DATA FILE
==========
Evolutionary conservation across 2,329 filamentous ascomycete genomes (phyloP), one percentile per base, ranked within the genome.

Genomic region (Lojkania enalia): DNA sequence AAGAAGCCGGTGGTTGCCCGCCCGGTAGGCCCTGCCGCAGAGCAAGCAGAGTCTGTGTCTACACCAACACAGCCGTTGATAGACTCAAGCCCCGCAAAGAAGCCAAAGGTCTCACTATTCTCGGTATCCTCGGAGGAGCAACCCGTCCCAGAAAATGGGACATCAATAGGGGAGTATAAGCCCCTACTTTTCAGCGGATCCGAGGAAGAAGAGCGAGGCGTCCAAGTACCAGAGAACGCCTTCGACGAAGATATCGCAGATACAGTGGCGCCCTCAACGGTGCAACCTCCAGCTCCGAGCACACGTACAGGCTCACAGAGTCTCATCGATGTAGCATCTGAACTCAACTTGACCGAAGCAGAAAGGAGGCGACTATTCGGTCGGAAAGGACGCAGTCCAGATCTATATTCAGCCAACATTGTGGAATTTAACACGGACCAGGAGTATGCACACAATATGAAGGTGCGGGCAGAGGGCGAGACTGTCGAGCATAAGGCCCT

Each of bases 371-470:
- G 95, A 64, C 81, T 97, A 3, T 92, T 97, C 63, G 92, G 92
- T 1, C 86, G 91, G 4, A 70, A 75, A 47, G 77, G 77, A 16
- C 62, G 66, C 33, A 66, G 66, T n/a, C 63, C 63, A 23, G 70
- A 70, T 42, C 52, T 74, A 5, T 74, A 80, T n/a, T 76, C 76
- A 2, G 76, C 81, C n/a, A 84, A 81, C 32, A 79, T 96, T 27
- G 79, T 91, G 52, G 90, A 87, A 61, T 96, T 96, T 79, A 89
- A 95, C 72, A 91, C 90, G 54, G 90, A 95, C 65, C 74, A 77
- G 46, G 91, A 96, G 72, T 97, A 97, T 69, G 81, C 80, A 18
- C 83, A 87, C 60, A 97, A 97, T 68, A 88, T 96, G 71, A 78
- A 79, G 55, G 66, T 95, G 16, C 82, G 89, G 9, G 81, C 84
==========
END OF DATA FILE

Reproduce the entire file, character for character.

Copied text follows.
Evolutionary conservation across 2,329 filamentous ascomycete genomes (phyloP), one percentile per base, ranked within the genome.

Genomic region (Lojkania enalia): DNA sequence AAGAAGCCGGTGGTTGCCCGCCCGGTAGGCCCTGCCGCAGAGCAAGCAGAGTCTGTGTCTACACCAACACAGCCGTTGATAGACTCAAGCCCCGCAAAGAAGCCAAAGGTCTCACTATTCTCGGTATCCTCGGAGGAGCAACCCGTCCCAGAAAATGGGACATCAATAGGGGAGTATAAGCCCCTACTTTTCAGCGGATCCGAGGAAGAAGAGCGAGGCGTCCAAGTACCAGAGAACGCCTTCGACGAAGATATCGCAGATACAGTGGCGCCCTCAACGGTGCAACCTCCAGCTCCGAGCACACGTACAGGCTCACAGAGTCTCATCGATGTAGCATCTGAACTCAACTTGACCGAAGCAGAAAGGAGGCGACTATTCGGTCGGAAAGGACGCAGTCCAGATCTATATTCAGCCAACATTGTGGAATTTAACACGGACCAGGAGTATGCACACAATATGAAGGTGCGGGCAGAGGGCGAGACTGTCGAGCATAAGGCCCT

Each of bases 371-470:
- G 95, A 64, C 81, T 97, A 3, T 92, T 97, C 63, G 92, G 92
- T 1, C 86, G 91, G 4, A 70, A 75, A 47, G 77, G 77, A 16
- C 62, G 66, C 33, A 66, G 66, T n/a, C 63, C 63, A 23, G 70
- A 70, T 42, C 52, T 74, A 5, T 74, A 80, T n/a, T 76, C 76
- A 2, G 76, C 81, C n/a, A 84, A 81, C 32, A 79, T 96, T 27
- G 79, T 91, G 52, G 90, A 87, A 61, T 96, T 96, T 79, A 89
- A 95, C 72, A 91, C 90, G 54, G 90, A 95, C 65, C 74, A 77
- G 46, G 91, A 96, G 72, T 97, A 97, T 69, G 81, C 80, A 18
- C 83, A 87, C 60, A 97, A 97, T 68, A 88, T 96, G 71, A 78
- A 79, G 55, G 66, T 95, G 16, C 82, G 89, G 9, G 81, C 84